Cork in the garden of the future, by Tom Dixon and IKEA
Cork in the garden of the future, by Tom Dixon and IKEAThe interactive garden created by the British designer won the silver medal at the 2019 Chelsea Flower Show, in London, organised by the Royal Horticultural Society. Case Studies
Because it is a 100% natural and recyclable material, cork is one of the main raw materials used in the installation, Gardening Will Save The World, in the 2019 Chelsea Flower Show in London. Created by British designer Tom Dixon, in partnership with IKEA, the project promotes sustainability by encouraging home cultivation of vegetables and plants in urban environments.
Gardening Will Save The World is a space for experimentation and reflection on the social and environmental benefits of home gardens and vegetable gardens in cities, recreating a lush green space, with over 7,500 plants. Divided across two levels, the project combines traditional agricultural methods with the latest agricultural technologies.
Cork is applied in the floors, staircases and items of furniture. Easily mouldable, comfortable, sustainable, soft to the touch and extremely versatile, cork is an attractive material for a wide variety of projects in the most diverse areas. In this specific case, it is used in the fields of design, architecture and furniture.
“We used cork for our steps, floors and raised platform for its low environmental impact as a material. Perfectly rounded off edges are manufactured by machining large blocks of composite cork. The remaining offcuts of cork and granules are reused to create new composite cork materials.”
Cork: a natural and sustainable choice
Based on his commitment to work only with natural, sustainable or directly recyclable materials, Tom Dixon chose agglomerated cork to cover the floors and the stairway leading to the garden’s upper level.
Cork is also used in the items of furniture that invite visitors to sit and contemplate the green surroundings. The mushroom-shaped tables and chairs were produced by Amorim Cork Composites, using CNC machining, specifically for the Tom Dixon project.
Dialogue between nature and technology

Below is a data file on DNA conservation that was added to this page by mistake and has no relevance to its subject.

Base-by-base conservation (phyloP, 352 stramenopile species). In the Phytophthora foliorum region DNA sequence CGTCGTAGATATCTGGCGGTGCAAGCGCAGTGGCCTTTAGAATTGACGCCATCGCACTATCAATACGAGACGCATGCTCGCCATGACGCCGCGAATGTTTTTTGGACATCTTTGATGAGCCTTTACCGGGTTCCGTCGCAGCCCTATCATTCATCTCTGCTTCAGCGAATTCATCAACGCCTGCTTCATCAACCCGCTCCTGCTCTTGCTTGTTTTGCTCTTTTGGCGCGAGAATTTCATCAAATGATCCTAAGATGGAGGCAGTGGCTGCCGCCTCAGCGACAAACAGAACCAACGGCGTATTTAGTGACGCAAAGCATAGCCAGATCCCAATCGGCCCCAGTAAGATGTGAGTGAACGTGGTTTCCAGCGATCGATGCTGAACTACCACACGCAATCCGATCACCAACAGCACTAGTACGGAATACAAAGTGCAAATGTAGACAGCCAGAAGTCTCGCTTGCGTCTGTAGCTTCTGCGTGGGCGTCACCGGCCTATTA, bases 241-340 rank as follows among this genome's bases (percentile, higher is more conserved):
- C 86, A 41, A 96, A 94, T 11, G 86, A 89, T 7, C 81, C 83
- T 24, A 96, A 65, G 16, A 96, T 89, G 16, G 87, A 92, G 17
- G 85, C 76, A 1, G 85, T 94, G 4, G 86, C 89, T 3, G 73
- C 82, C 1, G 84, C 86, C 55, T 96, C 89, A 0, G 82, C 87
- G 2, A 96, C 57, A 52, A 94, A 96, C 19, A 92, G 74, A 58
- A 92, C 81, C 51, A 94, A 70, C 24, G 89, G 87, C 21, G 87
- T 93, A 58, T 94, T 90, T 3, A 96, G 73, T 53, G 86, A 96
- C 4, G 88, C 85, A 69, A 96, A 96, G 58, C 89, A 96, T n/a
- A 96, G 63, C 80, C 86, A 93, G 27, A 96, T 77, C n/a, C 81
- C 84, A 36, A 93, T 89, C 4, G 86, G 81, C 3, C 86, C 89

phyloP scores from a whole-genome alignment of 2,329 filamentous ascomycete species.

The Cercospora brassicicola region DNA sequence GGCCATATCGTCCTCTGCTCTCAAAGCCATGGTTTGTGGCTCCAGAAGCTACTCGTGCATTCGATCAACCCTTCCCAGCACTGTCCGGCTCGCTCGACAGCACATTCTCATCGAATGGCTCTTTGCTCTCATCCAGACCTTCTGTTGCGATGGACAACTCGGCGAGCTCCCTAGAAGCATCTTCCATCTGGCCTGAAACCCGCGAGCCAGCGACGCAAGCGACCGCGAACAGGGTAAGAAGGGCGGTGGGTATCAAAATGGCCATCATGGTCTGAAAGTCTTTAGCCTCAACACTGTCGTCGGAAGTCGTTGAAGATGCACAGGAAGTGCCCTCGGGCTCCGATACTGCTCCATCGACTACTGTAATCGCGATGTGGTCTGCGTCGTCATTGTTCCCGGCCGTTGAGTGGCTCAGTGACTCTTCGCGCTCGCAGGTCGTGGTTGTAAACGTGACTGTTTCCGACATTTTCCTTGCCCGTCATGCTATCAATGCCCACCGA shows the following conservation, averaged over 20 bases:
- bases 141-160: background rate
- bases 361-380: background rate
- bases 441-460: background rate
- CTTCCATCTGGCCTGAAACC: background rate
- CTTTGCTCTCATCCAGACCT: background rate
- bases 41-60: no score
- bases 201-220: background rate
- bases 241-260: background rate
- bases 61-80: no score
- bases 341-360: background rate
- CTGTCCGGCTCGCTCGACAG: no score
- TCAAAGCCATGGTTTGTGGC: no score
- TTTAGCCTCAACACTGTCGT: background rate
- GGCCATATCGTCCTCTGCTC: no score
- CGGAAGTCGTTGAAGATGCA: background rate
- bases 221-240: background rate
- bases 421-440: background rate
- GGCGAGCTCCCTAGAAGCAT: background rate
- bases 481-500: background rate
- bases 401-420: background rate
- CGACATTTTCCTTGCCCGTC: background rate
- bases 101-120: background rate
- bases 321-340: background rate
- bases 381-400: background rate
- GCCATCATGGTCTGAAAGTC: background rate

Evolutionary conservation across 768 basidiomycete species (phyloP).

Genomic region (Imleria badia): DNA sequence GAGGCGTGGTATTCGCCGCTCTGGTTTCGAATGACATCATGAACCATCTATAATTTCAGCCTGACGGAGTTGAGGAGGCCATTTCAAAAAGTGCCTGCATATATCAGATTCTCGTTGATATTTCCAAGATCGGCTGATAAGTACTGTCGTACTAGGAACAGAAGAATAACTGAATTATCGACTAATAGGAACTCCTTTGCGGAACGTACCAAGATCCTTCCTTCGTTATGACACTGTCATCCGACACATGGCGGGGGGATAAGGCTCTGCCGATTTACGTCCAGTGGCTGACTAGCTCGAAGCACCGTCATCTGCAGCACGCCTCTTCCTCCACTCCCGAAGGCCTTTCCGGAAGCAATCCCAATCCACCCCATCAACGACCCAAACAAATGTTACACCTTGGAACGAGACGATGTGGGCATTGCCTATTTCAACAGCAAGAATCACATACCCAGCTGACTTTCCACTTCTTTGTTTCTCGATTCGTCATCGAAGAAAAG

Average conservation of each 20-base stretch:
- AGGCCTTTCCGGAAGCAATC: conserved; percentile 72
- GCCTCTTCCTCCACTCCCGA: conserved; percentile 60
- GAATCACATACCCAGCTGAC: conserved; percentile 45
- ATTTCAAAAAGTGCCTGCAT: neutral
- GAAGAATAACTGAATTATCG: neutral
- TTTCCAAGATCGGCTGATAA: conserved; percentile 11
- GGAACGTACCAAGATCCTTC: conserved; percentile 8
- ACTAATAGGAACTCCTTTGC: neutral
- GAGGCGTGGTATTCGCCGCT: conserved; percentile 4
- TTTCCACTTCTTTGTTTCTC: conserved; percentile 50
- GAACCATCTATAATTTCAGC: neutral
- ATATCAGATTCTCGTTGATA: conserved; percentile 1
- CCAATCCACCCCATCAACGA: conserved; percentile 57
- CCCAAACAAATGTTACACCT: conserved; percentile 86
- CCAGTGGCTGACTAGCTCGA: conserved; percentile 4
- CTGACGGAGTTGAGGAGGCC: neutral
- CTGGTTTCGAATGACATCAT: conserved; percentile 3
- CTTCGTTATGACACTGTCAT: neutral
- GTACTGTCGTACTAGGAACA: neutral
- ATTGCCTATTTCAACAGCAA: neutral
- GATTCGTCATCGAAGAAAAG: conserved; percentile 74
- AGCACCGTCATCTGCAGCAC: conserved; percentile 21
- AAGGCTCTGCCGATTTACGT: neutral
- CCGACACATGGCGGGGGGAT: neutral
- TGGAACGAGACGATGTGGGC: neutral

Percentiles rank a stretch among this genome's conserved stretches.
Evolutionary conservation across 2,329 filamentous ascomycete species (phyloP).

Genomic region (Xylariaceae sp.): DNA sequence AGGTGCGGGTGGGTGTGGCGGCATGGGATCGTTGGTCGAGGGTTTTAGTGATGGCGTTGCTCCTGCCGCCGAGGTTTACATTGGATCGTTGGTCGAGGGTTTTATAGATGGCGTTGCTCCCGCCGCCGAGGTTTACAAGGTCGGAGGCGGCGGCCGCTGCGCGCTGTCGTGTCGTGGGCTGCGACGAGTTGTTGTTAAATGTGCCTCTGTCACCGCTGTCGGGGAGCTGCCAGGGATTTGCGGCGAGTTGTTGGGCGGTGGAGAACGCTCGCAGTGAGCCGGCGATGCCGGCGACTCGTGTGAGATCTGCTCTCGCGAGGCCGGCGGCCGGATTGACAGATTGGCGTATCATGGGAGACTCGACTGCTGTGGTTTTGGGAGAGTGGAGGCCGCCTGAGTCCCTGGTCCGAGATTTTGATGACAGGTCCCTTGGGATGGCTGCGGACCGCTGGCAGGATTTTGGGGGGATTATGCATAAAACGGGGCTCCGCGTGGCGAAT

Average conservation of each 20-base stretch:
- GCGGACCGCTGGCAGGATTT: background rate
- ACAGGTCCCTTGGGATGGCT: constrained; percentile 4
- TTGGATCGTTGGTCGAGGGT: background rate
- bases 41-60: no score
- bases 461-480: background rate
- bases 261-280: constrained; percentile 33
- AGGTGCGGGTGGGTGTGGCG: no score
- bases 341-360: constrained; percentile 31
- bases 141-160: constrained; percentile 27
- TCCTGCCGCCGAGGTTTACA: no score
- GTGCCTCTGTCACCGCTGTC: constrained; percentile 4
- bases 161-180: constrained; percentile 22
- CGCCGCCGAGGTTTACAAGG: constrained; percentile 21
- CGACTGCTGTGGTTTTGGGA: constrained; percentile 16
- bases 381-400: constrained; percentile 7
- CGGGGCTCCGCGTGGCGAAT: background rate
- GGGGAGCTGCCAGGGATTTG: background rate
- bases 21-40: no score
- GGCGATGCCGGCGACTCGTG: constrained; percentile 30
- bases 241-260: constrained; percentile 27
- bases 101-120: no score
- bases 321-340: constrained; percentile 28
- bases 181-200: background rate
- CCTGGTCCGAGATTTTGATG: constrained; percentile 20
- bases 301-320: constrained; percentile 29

A horticultural laboratory was created on the ground floor to explore innovative techniques for growing vegetables and herbs in urban settings. The technologies used include vertical cultivation, using aeroponics, and other forms of hydroponic cultivation (without soil), as well as LED lighting to accelerate plant growth.
On the upper level, the designer conceived a botanical oasis, in which visitors are invited to immerse themselves in a natural environment. This garden has a dense polyculture, with trees, flowers, fruits, vegetables and herbs and medicinal herbs, that aims to inspire and encourage cultivation in people’s homes.
The modular plant beds were made from FSC-certified wood, and the galvanised steel structure was produced with zero emissions.
The garden consists of modules showing that it can be set up in a very small area, such as a balcony, and also be scaled to suit an entire community. The technology enables plants to be grown within controlled environments over the year, including a variety of edible plants - including micro greens and fungi - and various decorative plants.
“"Food is a crucial part of everyday life and, together with Tom Dixon, IKEA wants to inspire and enable a healthier and sustainable lifestyle. Chelsea Flower Show is a first step in our collaboration, where we hope to challenge the way society looks at growing and addressing that it’s both possible and rewarding to grow your plants in the city. The next step is to develop a series of products on urban growing"
Specifically designed for the Chelsea Flower Show, which ran from 21 to 25 May 2019, the installation Gardening Will Save The World will now be shown in the Participatory City Foundation, in Barking and Dagenham, upholding the objective of alerting and educating the community about the importance of growing our own food.
Tom Dixon, designs, develops and commercialises extraordinary objects and spaces for everyday use. The most recent chapter in Tom Dixon's design journey began in 2002 when he abandoned his corporate career to create his own brand - as a platform for a series of new adventures in product design and interior design. After 17 years, Tom Dixon is currently a widely recognised global force in the field of interior design with hubs in New York, Hong Kong, Los Angeles and Tokyo. His studio (Research Design Studio) specialises in interior design, in particular furniture, lighting and accessories.
His 600 products range from lighting to furniture, from tableware to fragrance and are distributed in over 65 countries: they are instantly recognisable for their sculptural qualities and engineered materiality.
Founded in Sweden in 1943, IKEA offers a wide range of well-designed and functional household items at affordable prices.
RHS Chelsea Flower Show
Exhibits avant-garde design, new plants and garden ideas. The largest and most prestigious flower exhibition in Britain has been held in the Royal Hospital Chelsea in London every year since 1913, only interrupted during the two World Wars.